Governments around the world are recommending increased consumption of vegetables and fruits. One of the most familiar campaigns is the "5 a Day" program that encourages eating five or more servings of fruits and vegetables daily. Unfortunately, it is estimated that in 2013 U.S. adults on average ate fruit about 1 time a day and vegetables about 1.6 times a day.
A recent study out of England reinforces the importance of eating more vegetables and fruits — and ups the ante. The study found that:
- Seven or more servings of vegetables and fruits were linked to the lowest risk of death from all causes, and from cancer and heart disease and stroke.
- Vegetables seemed more protective than fruits.
- Servings of fresh and dried fruits seemed to be more protective than juices and frozen and canned fruits. It is thought — but not confirmed — that this might be due to food processing, which often adds sugar and removes edible peels that contain valuable fiber.
What does this mean? Maybe it's time to update the "5 a Day" program.
- Five servings of vegetables and fruits might not be enough. This study showed that benefits continue to increase up to at least seven servings of vegetables and fruits a day.
- More emphasis should be placed on vegetables.
- The message for fruit needs to be clarified: Whole fruits that retain the peel and aren't sweetened are preferred. Fresh and some dried fruit may also count toward the daily total, but juices and fruits that are usually peeled and sweetened (such as frozen or canned products) do not.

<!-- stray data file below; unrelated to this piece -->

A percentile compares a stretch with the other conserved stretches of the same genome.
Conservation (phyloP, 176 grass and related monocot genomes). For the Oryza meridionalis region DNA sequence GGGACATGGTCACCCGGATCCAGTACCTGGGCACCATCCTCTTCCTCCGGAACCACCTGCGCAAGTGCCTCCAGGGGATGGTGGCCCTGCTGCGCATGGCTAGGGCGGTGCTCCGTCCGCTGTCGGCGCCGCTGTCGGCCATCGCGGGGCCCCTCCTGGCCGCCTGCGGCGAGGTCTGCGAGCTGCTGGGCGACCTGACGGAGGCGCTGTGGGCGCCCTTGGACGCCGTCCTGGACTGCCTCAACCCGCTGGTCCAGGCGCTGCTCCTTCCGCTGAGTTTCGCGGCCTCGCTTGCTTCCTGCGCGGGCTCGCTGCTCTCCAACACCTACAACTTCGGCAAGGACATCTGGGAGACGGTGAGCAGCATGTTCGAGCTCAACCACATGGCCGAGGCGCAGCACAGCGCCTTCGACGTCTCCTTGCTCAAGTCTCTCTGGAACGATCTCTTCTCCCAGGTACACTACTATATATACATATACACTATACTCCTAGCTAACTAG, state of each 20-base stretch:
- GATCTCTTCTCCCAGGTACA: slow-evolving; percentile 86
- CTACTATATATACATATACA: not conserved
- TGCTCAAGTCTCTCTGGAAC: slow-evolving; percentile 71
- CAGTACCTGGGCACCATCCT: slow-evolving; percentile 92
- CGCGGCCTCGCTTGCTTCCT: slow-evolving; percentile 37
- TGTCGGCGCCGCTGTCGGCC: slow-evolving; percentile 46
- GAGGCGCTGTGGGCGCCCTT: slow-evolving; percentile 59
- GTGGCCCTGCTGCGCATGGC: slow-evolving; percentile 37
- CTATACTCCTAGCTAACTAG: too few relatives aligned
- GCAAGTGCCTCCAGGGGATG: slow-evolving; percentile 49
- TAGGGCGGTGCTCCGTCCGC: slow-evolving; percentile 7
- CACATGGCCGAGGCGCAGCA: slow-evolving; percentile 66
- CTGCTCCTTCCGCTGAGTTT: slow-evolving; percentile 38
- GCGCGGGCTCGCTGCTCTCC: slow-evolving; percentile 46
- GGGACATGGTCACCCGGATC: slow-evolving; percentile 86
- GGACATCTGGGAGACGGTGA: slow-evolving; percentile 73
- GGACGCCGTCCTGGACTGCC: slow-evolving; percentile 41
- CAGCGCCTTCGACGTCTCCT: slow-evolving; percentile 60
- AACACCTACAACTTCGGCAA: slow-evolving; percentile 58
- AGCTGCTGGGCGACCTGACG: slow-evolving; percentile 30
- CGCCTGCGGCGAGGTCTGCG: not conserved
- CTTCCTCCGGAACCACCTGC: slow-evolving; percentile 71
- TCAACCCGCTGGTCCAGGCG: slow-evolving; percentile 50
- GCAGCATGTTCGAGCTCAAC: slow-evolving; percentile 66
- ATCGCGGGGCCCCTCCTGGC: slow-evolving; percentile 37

This study has clearly shown that increasing to seven or more servings daily of mostly vegetables and some whole fruits may decrease overall deaths and deaths from cancer, heart disease and stroke. It's time to be aware of the new targets and, more importantly, what we need to do to reach them.
I personally eat at least seven servings of vegetables and fruits daily — with an emphasis on vegetables and whole fruits.
What's keeping you from doing the same?
May. 13, 2014
- Promoting fruit and vegetable consumption around the world. World Health Organization. http://www.who.int/dietphysicalactivity/fruit/en. Accessed May 9, 2014.
- The State Indicator Report on Fruits and Vegetables, 2013. Centers for Disease Control and Prevention. http://www.cdc.gov/nutrition/everyone/fruitsvegetables/index.html. Accessed May 9, 2014.
- Oyebode O, et al. Fruit and vegetable consumption and all-cause, cancer and CVD mortality: Analysis of Healthy Survey for England data. Journal of Epidemiology and Community Health. http://jech.bmj.com/content/early/2014/03/03/jech-2013-203500. Accessed May 9, 2014.